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BMC Neurol. 2016 Apr 26;16:55. doi: 10.1186/s12883-016-0573-8.

The nutritional state of children and adolescents with cerebral palsy is associated with oral motor dysfunction and social conditions: a cross sectional study.

Author information

1
Department of Orthodontics and Paediatric Dentistry, School of Dentistry, University of São Paulo (USP), Avenida Professor Lineu Prestes 2227, SP, São Paulo, 05508-000, Brazil.
2
Department of Orthodontics and Paediatric Dentistry, School of Dentistry, University of São Paulo (USP), Avenida Professor Lineu Prestes 2227, SP, São Paulo, 05508-000, Brazil. analidia@usp.br.

Abstract

BACKGROUND:

Cerebral palsy (CP) is the main cause of severe physical impairment during childhood and has commonly shown oral motor association. It has been considered as the main cause of the high prevalence of problems in children's nutrition. Respiration, chewing, swallowing, speaking and facial expressionare part of the orofacial motor functions and when affected they can interfere in children's well-being. The aim of this study was to correlate two methods of orofacial motor evaluation, analyze the influence of orofacial motor functional impairment on the nutritional status of children and adolescents with CP, and the association between socioeconomic factors.

METHODS:

Seventy children and adolescents with CP were selected, age range 6-16 years and following the exclusion criteria previously determined; 129 normoreactive children (control group), sex and age-matched to patients with CP. For the orofacial motor analysis two evaluation instruments were applied, the "Oral Motor Assessment Scale" (OMAS) and "Nordic Orofacial Test-Screening" (NOT-S). The anthropometric evaluation was based on the World Health Organization (WHO) and followed the criteria recommended by the Brazilian Ministry of Health.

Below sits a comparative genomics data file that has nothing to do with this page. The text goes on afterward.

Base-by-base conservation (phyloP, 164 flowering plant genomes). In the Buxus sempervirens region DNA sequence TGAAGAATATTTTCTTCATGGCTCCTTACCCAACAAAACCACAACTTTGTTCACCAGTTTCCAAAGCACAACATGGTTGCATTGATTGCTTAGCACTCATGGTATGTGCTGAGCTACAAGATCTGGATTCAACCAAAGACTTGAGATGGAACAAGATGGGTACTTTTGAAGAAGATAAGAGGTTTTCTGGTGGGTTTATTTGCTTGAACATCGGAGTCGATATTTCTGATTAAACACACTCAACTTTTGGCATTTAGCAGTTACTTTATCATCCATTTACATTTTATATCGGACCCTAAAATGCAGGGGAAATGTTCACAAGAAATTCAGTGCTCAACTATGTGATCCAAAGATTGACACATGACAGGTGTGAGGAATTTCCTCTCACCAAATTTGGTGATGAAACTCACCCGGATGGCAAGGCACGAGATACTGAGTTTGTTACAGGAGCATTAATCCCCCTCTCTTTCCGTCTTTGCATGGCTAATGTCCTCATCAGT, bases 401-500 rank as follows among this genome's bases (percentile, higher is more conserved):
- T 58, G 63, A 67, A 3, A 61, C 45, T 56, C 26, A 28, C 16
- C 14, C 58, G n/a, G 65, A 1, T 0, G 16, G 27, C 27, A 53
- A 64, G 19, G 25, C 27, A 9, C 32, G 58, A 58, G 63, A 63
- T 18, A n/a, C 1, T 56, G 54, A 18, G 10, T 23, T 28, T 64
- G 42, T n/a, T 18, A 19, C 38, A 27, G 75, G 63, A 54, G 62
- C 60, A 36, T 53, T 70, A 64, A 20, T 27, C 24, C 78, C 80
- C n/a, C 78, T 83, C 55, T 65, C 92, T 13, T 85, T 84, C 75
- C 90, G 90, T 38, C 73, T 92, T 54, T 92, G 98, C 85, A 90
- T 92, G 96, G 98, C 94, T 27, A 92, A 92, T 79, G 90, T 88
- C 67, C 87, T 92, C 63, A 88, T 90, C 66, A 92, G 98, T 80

RESULTS:

There was statistically significant correlation between the oral motor methods of evaluation (r = -0.439, p < 0.0001). Concerning the nutritional status evaluation, being overweight was associated with dystonic and mixed CP forms variables (p = 0.034), mother with no partnership (p = 0.045) and mild oral motor impairment (p = 0.028).

CONCLUSION:

It could be concluded that, the weight's gain by children and adolescents might be favored by a better functional oral motor performance and social factors.

KEYWORDS:

Cerebral palsy; Children; Nutrition; Oral motor function

PMID:
27117791
PMCID:
PMC4847222
DOI:
10.1186/s12883-016-0573-8
[Indexed for MEDLINE]
Free PMC Article

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